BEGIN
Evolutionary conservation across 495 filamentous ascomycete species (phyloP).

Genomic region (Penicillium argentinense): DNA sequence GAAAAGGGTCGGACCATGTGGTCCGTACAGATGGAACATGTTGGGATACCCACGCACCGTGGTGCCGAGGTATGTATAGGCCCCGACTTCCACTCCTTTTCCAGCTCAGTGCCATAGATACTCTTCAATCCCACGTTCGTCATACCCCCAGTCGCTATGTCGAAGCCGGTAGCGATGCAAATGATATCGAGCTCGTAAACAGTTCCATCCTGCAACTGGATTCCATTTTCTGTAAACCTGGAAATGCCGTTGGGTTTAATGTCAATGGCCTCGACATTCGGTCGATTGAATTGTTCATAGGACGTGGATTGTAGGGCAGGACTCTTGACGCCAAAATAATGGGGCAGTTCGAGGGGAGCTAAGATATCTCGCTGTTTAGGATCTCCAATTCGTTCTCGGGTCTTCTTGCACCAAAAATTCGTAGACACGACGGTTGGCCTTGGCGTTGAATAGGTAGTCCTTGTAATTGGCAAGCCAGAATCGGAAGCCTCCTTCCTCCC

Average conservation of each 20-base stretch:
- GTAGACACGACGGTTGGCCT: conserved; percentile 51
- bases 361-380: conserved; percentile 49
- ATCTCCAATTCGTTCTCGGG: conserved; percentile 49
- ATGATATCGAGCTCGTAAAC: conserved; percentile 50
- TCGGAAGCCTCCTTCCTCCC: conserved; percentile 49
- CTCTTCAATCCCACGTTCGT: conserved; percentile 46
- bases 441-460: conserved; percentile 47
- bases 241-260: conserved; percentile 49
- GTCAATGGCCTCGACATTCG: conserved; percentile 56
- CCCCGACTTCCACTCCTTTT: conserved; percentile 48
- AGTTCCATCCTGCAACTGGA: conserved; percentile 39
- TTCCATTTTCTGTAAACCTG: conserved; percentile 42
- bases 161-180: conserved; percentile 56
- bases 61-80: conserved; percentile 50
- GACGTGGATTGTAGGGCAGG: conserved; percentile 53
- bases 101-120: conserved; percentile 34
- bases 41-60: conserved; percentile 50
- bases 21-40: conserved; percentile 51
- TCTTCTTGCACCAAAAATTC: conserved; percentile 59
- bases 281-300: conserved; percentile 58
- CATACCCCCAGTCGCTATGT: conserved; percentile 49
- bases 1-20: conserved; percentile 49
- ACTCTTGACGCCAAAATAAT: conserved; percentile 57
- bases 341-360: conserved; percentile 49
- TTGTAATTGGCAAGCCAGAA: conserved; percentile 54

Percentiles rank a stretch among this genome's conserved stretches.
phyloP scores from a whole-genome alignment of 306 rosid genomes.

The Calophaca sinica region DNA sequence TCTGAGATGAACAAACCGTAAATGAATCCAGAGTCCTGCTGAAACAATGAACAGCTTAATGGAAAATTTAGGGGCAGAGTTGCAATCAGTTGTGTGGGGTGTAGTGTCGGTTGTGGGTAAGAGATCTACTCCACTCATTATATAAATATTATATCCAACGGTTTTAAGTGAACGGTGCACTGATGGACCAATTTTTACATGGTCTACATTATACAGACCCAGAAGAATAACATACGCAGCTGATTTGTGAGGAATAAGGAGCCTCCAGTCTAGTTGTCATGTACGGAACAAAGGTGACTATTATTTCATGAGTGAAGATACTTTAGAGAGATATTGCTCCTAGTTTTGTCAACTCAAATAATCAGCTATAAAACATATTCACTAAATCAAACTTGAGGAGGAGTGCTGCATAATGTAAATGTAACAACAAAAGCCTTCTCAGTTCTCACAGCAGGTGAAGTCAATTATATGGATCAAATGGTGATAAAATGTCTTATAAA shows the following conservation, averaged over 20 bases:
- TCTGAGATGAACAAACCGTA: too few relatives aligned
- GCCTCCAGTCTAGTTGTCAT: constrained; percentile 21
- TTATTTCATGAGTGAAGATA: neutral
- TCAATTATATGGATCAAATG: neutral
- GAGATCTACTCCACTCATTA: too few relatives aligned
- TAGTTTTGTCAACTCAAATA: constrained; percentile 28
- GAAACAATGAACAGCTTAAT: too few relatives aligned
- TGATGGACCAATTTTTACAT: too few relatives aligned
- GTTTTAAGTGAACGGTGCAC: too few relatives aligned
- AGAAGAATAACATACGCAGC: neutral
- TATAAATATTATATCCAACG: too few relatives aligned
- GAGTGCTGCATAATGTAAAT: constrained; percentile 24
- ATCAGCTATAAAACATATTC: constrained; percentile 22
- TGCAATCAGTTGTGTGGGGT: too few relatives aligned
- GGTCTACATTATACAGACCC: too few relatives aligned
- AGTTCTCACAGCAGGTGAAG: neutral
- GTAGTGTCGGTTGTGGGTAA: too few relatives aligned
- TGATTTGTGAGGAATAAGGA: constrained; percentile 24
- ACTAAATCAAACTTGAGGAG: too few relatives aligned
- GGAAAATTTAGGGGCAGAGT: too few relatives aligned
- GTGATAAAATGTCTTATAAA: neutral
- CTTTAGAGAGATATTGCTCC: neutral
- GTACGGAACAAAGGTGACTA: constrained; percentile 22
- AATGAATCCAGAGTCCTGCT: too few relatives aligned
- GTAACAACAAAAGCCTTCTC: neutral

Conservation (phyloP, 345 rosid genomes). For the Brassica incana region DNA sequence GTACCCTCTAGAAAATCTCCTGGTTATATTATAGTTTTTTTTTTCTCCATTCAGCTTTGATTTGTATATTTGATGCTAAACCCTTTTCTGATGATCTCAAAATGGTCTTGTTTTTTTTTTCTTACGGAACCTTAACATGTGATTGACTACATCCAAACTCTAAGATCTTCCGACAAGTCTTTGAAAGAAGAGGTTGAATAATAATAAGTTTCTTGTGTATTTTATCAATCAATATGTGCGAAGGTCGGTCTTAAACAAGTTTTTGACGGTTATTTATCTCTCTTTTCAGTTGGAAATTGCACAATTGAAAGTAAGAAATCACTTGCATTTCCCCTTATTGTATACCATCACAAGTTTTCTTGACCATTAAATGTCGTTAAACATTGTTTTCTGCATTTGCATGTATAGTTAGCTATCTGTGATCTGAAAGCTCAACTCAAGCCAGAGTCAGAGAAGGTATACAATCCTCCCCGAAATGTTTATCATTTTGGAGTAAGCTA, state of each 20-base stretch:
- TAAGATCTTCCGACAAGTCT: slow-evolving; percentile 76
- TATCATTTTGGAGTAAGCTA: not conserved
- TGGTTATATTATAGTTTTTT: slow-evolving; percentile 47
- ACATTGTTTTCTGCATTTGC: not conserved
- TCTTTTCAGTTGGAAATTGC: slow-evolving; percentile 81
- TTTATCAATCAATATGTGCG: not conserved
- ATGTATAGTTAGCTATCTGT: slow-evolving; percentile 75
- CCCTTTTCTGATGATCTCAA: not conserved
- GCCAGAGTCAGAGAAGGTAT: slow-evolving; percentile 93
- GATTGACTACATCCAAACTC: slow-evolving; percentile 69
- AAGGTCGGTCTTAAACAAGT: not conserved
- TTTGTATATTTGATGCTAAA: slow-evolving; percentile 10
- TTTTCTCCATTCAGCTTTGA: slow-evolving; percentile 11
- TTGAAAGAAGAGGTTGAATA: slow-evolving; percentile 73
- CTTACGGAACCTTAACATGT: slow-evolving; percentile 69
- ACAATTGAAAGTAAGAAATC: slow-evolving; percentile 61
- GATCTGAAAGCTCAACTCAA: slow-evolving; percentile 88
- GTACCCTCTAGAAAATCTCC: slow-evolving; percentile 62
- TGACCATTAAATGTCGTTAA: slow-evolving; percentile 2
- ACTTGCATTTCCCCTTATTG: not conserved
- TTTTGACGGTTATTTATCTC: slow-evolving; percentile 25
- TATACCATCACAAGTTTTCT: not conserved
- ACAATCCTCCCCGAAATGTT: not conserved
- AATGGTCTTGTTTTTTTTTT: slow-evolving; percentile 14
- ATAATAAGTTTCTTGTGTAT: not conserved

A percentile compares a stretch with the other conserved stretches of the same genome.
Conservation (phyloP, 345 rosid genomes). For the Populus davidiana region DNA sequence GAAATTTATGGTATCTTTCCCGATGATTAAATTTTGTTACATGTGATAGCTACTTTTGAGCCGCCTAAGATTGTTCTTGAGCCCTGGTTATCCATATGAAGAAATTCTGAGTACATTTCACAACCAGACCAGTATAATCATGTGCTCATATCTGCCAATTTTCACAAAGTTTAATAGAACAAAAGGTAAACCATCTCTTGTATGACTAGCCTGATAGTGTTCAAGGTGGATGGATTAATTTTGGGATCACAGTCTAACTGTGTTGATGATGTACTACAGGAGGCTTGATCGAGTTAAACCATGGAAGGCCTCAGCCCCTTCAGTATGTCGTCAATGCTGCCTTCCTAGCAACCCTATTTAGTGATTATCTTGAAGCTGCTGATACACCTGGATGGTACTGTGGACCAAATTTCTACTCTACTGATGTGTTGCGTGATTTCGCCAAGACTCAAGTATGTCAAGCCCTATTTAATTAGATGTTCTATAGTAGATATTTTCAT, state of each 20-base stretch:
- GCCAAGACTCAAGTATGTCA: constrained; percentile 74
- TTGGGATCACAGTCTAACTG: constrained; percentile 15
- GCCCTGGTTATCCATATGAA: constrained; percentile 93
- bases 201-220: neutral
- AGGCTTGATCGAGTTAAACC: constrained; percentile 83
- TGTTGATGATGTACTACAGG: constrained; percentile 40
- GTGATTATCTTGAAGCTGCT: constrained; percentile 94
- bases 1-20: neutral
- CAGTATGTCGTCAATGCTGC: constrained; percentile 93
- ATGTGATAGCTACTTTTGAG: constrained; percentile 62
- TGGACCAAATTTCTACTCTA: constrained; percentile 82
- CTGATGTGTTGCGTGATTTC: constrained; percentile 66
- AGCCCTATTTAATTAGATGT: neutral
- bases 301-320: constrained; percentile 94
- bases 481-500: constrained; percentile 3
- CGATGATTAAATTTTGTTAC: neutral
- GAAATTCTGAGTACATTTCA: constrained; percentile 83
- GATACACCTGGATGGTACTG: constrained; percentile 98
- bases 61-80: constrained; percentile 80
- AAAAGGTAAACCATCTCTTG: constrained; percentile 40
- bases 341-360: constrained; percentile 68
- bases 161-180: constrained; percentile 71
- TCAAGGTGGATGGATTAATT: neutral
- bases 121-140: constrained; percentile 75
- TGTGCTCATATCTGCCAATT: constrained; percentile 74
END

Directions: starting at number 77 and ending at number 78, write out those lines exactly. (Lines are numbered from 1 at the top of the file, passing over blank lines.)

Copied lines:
- ACTTGCATTTCCCCTTATTG: not conserved
- TTTTGACGGTTATTTATCTC: slow-evolving; percentile 25